Aston University launches SPARK The Midlands to support health tech innovation

  • SPARK The Midlands aims to provide academic support to advance healthcare research discoveries in the region
  • Hosted at Aston University, SPARK The Midlands forms part of the University’s work with the West Midlands Health Tech Innovation Accelerator
  • 12 projects will be supported initially, that address unmet clinical needs in diseases such as ulcerative colitis, asthma, rheumatoid arthritis and sepsis

Aston University has hosted an event to celebrate the launch of SPARK The Midlands, a network which aims to bridge the gap between medical research discoveries of novel therapeutics, medical devices and diagnostics, and real-world clinical use.

More than 40 people attended the event, which was held at Conference Aston on 31 January 2024. Attendees included the pioneer cohort members of SPARK The Midlands as well as key regional and national stakeholders including Midlands Mindforge, Department for Business and Trade, Birmingham Women’s and Children’s Hospital and the regional Universities. It was the first chance for the launch cohort to meet each other alongside key regional and national enablers of the UK’s translational ecosystem.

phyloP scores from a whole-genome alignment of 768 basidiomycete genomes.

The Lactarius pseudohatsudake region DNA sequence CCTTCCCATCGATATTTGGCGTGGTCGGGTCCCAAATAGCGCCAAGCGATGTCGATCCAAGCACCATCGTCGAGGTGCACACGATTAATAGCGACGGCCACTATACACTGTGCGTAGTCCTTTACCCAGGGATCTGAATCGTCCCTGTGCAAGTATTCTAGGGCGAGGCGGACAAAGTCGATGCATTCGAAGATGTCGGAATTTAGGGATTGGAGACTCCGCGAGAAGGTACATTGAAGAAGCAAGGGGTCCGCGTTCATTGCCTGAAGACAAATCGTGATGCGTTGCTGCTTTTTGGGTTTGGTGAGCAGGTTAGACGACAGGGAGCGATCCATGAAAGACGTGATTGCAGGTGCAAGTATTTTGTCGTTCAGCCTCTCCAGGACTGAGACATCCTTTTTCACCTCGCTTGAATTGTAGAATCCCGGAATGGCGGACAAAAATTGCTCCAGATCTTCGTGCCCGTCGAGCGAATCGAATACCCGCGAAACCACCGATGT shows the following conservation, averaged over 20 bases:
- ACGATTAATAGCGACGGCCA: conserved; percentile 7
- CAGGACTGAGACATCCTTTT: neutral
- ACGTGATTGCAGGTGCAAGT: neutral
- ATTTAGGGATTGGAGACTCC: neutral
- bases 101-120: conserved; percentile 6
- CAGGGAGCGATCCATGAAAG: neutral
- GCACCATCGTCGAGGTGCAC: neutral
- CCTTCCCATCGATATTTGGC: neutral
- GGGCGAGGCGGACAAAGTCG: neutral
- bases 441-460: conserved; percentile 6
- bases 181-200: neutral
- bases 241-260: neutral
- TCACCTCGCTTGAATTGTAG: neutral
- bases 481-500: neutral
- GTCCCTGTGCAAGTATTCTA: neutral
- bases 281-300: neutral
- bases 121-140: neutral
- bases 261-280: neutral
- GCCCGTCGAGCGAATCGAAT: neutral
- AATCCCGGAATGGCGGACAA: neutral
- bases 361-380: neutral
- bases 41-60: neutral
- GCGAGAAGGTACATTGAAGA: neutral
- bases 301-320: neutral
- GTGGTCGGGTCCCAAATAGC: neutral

SPARK The Midlands is the first UK branch of Stanford University’s prestigious global SPARK programme. It comes as a result of Aston University’s active involvement in the delivery of the West Midlands Health Tech Innovation Accelerator (WMHTIA) – a government-funded project aimed at helping companies drive their innovations towards market success.

The SPARK scheme helps to provide mentorship and forge networks between researchers, those with technical and specialist knowledge and potential sources of funding. SPARK members have access to workshops led by industry experts, covering topics such as medical device regulations, establishing good clinical trials, and creating an enticing target product profile to engage future funders.

While SPARK The Midlands will be based at Aston University, it will support multiple projects across the West Midlands from other universities including Birmingham and Warwick, and institutions such as Birmingham Women’s and Children’s Hospital. It is also supporting a number of regional companies. Aston University researchers are involved in five of the 12 projects forming cohort one of SPARK The Midlands.

Dr Jill Johnson, from the School of Biosciences, will lead a project to develop a therapeutic for allergic asthma targeting tissue fibrosis, or scarring caused by damage to the lung tissue.

Dr Zhuo (Vivian) Wang, also from the School of Biosciences, is currently developing a small molecule drug targeting an enzyme that facilitates fibrosis in the heart. This therapeutic is planned to treat patients suffering from cardiovascular disease from hypertension and type 2 diabetes in the first instance.